There are a lot of simple and inexpensive things you can do.
1. Check it out! In many areas, cable, satellite and utility companies compete for customers so you can save on some utilities by shopping around for the best rates and plans. (Or at least switch to basic cable!)
2. Use energy efficient light bulbs. This is the big buzz right now. Simply replace incandescent light bulbs with compact fluorescent bulbs. You can now buy round bulbs, not just the cork screw type, that may look better in some of your fixtures. I’ve found them to be less expensive in multi-packs.
3. Check your heat and air vents. Check to see which of your vents are open. Some rooms stay warmer or cooler than others so adjust the vents to balance the temperature throughout your home. You may find the airflow is better upstairs when you close off some of the downstairs vents. Some rooms may need the vents only partially open. We used one end of our home very little so we closed most of the vents at that end allowing less energy to heat and cool the rooms we use the most.
4. Install aerator screens on your faucets. These little screens distribute water flow so you get more coverage with less water. They increase the pressure of the stream of water as it comes out of the faucet so you don’t need to turn the faucet up as high. Screens cut the water flow from 3 to 4 gallons per minute to as little as a half-gallon.
5. Use ceiling fans. Their rotating direction can be changed depending upon the season. In the summer, you want them to draw the heat up from the floor. In the winter, they should push the heat down from the ceiling.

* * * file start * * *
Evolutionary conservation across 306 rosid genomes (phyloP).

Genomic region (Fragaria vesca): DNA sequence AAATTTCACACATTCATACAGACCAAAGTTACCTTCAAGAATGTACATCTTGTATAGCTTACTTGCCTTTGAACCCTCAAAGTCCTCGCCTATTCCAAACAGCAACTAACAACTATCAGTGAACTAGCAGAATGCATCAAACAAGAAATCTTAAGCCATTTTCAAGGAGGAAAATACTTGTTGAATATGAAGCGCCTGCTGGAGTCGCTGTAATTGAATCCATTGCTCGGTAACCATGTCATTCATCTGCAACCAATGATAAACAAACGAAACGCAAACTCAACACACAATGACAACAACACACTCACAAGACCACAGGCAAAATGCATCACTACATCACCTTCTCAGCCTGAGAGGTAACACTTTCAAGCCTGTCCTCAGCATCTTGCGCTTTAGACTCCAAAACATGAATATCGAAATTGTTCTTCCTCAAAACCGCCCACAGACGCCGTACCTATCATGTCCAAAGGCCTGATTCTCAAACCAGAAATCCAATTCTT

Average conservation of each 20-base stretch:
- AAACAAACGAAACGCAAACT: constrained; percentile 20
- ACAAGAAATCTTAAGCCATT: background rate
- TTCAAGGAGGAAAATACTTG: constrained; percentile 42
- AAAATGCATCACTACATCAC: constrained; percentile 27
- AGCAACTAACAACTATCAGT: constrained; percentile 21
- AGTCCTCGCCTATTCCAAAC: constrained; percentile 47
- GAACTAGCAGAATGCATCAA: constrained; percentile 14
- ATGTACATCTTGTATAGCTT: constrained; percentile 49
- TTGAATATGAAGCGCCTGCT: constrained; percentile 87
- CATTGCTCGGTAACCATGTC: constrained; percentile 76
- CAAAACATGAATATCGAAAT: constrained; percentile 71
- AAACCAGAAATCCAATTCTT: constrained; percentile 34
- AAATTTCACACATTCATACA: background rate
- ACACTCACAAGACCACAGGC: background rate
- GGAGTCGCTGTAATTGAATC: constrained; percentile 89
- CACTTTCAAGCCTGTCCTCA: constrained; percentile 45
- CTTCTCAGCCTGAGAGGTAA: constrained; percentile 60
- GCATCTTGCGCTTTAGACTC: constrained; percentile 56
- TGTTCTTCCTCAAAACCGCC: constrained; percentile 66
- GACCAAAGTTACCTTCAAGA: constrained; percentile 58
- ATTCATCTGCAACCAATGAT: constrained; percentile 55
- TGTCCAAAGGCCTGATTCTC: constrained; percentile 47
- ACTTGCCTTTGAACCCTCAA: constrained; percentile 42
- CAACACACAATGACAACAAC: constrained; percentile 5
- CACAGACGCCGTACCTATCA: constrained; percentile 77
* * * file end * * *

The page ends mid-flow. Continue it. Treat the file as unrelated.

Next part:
6. Put a brick or a sealed jar inside your toilet tank. This displaces water in the tank so you use less. Careful not to displace too much water or it won’t flush properly. I filled a plastic water jug for mine.
7. Install low-flow shower heads. The ones we use in our home create a very strong pressured spray and this cheap fix can net significant water savings. Many people fear you give up water pressure but we didn’t find that to be the case. They’ll save 25%- 60% of the water you normally use to shower and 50% of the energy. Many power companies (including ours) give them away.
8. Leave the faucet off. When you are brushing your teeth or shaving. Only turn it on when needed.
9. Wash your clothes in cold water. This saves 50% of the energy you would use for hot water. Set your dryer on the moisture sensor if you have one, not the timer, and cut energy use by 15%.
10. Get a programmable thermostat. And use it! Especially if no one is home during the day so you can save energy when the house is empty. They’re not difficult to install. Some power companies offer a rebate for these thermostats which can cover their cost. Call to see if your power company participates. And, turn the heat down at night when you’re snuggled under the covers in bed.
11. Check your air filters. If your home is heated by forced air, check the filters. A clogged filter considerably decreases the efficiency of your heater. It works harder when it’s dirty and you pay for the extra effort it makes to move the air. Air filters are very inexpensive and many should be changed every month. Check yours!
12. Service your furnace. My HVAC guy says they should be serviced every 2 years for maximum performance.
13. Use thick curtains. Covering your windows with heavy curtains can make a huge difference in the warmth or coolness of the room. In the winter, open curtains wide to heat rooms; close curtains at night to keep warm air in. In the summer, get what cool air you can in the evening and early morning; close curtains to keep cool air inside.
14. Turn down the heat! Dress warmer at home during the winter and as lightly as possible in the summer. For every degree you lower your home’s temperature during the heating season, you subtract 5% from your bill.
15. Stop leaks. A leaky faucet wastes up to 2,700 gallons per year. Test the toilet for leaks, too. Put a drop of food coloring in the toilet tank. If the color shows up in the bowl, your tank is leaking and you’re wasting up to 200 gallons of water a day.